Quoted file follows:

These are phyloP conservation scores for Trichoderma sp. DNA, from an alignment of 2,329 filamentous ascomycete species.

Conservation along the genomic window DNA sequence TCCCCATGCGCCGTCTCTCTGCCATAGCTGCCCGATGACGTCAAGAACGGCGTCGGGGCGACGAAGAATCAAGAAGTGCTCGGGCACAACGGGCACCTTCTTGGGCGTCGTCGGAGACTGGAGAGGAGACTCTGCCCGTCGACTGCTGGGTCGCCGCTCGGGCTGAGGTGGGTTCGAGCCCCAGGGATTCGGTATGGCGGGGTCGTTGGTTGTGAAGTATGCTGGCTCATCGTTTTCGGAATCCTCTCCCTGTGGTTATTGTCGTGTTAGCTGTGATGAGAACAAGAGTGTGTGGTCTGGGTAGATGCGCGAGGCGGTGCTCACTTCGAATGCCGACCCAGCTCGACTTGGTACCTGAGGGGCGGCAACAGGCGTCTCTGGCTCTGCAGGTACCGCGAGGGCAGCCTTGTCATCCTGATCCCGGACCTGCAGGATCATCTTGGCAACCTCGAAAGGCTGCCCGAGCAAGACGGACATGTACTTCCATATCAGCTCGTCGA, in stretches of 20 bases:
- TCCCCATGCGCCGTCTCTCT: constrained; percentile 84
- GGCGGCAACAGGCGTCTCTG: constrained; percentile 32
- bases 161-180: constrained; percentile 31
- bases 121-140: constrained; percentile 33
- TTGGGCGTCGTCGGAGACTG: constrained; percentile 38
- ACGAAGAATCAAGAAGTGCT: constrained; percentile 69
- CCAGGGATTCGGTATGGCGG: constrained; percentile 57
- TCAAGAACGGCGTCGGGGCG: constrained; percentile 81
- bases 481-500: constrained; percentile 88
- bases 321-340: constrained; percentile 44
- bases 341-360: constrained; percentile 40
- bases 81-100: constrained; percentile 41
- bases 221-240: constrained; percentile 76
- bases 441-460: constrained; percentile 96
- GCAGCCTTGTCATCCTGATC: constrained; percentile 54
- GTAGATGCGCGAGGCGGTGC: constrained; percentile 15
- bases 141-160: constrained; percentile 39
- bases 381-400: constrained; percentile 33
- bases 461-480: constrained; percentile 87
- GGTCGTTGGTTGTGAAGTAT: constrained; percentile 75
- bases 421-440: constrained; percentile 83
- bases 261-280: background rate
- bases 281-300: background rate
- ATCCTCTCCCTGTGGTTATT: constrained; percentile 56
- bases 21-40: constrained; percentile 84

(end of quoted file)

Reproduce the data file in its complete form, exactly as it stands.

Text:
These are phyloP conservation scores for Trichoderma sp. DNA, from an alignment of 2,329 filamentous ascomycete species.

Conservation along the genomic window DNA sequence TCCCCATGCGCCGTCTCTCTGCCATAGCTGCCCGATGACGTCAAGAACGGCGTCGGGGCGACGAAGAATCAAGAAGTGCTCGGGCACAACGGGCACCTTCTTGGGCGTCGTCGGAGACTGGAGAGGAGACTCTGCCCGTCGACTGCTGGGTCGCCGCTCGGGCTGAGGTGGGTTCGAGCCCCAGGGATTCGGTATGGCGGGGTCGTTGGTTGTGAAGTATGCTGGCTCATCGTTTTCGGAATCCTCTCCCTGTGGTTATTGTCGTGTTAGCTGTGATGAGAACAAGAGTGTGTGGTCTGGGTAGATGCGCGAGGCGGTGCTCACTTCGAATGCCGACCCAGCTCGACTTGGTACCTGAGGGGCGGCAACAGGCGTCTCTGGCTCTGCAGGTACCGCGAGGGCAGCCTTGTCATCCTGATCCCGGACCTGCAGGATCATCTTGGCAACCTCGAAAGGCTGCCCGAGCAAGACGGACATGTACTTCCATATCAGCTCGTCGA, in stretches of 20 bases:
- TCCCCATGCGCCGTCTCTCT: constrained; percentile 84
- GGCGGCAACAGGCGTCTCTG: constrained; percentile 32
- bases 161-180: constrained; percentile 31
- bases 121-140: constrained; percentile 33
- TTGGGCGTCGTCGGAGACTG: constrained; percentile 38
- ACGAAGAATCAAGAAGTGCT: constrained; percentile 69
- CCAGGGATTCGGTATGGCGG: constrained; percentile 57
- TCAAGAACGGCGTCGGGGCG: constrained; percentile 81
- bases 481-500: constrained; percentile 88
- bases 321-340: constrained; percentile 44
- bases 341-360: constrained; percentile 40
- bases 81-100: constrained; percentile 41
- bases 221-240: constrained; percentile 76
- bases 441-460: constrained; percentile 96
- GCAGCCTTGTCATCCTGATC: constrained; percentile 54
- GTAGATGCGCGAGGCGGTGC: constrained; percentile 15
- bases 141-160: constrained; percentile 39
- bases 381-400: constrained; percentile 33
- bases 461-480: constrained; percentile 87
- GGTCGTTGGTTGTGAAGTAT: constrained; percentile 75
- bases 421-440: constrained; percentile 83
- bases 261-280: background rate
- bases 281-300: background rate
- ATCCTCTCCCTGTGGTTATT: constrained; percentile 56
- bases 21-40: constrained; percentile 84